Inflation has grown 7.5% between January 2021 and January 2022, while the federal funds rate remains at 0.25%. This disparity between interest rates and inflation means that the Fed will be forced to allow inflation to continue its rise or increase interest rates. We’ve explored inflation’s impact on municipalities in a previous blog, but high interest rates have their own hazards and solutions. Bonds allow municipalities to fund obligations without raising taxes or utility bills, but an increase in real or nominal interest rates relative to the current high inflation will make the issuance of debt expensive for all municipalities and prohibitive for small ones. For example, interest rates hit 20% in 1980 to combat 13.5% inflation.
Property taxes and utility bills are often a municipality’s only regular sources of revenue, and in a high interest rate environment, bonds may not be an affordable means of securing debt. High interest rates, meaning rates equal to or greater than the inflation rate, will make the servicing of existing debt a significant budget draw. In these circumstances, local leaders will need to get creative to leverage the current value of their assets to bolster revenue when planned or unplanned large expenditures are needed. In this article, we’ll focus on water and wastewater utility assets and how they can be used and managed to improve a municipality’s financial situation.
For small and medium sized municipalities, utility expansions and upgrades are typically funded by a combination of grants and debt. Public-private partnerships (PPPs) offer a more cost-effective alternative to bonds when interest rates are high. Such partnerships can be structured as a loan from a private firm or as equity in the utility’s revenue to be paid in exchange for a private firm’s funding of an expansion or upgrade. These arrangements require a bit more due diligence on the part of a municipality, but offer more flexibility in negotiating the most beneficial structure for funding. PPPs can allow a city or town to sell a portion of its utility or simply fund small projects. Additional benefits of PPPs also allow a municipality to bring outside expertise to the management of its water and wastewater utilities.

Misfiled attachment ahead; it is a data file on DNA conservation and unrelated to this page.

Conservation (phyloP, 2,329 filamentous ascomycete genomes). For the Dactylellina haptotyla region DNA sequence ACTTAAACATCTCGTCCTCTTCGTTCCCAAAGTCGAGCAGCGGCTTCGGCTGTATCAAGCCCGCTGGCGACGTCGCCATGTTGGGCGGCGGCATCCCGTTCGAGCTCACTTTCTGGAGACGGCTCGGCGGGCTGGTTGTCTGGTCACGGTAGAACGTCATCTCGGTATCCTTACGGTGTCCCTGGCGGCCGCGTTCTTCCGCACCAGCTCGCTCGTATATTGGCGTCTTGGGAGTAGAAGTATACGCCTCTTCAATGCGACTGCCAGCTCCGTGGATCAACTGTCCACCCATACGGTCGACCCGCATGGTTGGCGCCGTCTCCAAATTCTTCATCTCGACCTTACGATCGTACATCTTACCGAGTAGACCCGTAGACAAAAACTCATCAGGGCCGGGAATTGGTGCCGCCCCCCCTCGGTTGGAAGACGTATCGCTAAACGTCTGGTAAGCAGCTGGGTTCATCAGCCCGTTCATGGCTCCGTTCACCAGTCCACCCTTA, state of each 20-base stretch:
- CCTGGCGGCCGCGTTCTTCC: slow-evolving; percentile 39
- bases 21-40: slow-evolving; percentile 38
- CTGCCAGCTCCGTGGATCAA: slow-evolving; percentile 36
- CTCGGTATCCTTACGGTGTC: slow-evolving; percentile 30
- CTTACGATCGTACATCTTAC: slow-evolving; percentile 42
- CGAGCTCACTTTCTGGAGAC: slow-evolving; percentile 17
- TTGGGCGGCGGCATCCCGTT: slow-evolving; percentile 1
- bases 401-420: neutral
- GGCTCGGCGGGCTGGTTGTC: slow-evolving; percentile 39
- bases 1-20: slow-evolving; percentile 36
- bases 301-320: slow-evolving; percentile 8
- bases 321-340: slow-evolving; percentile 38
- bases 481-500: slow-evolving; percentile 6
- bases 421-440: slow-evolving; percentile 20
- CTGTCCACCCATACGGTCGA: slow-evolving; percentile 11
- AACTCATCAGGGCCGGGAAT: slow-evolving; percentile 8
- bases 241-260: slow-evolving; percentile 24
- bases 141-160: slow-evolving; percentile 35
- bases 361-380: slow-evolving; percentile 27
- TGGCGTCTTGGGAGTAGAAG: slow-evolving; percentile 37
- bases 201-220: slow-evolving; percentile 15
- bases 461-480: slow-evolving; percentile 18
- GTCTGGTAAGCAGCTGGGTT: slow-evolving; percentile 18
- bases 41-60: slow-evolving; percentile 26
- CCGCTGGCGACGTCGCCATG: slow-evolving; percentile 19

A municipality may see it fit to sell off an entire water or wastewater utility to a private firm. This measure may sound extreme to some, but depending on a municipality’s goals, may be a smart financial decision. For example, if a water or wastewater utility is not operating profitably and needs an expansion, liquidation will provide a hefty budget boost for spending that will draw more property taxpayers while allowing a private firm manage upgrades and expansions. Further, these expansions could draw larger housing developments or businesses whose taxes could offset the lost utility revenue.
Even if you as a local leader don’t see a situation where the sale of utilities or PPPs would benefit your community, it’s still important to consider how your operations will change in the absence of cheap debt. If you have any questions or wish to consult with municipal management experts, don’t hesitate to give us a call at 260-224-5936.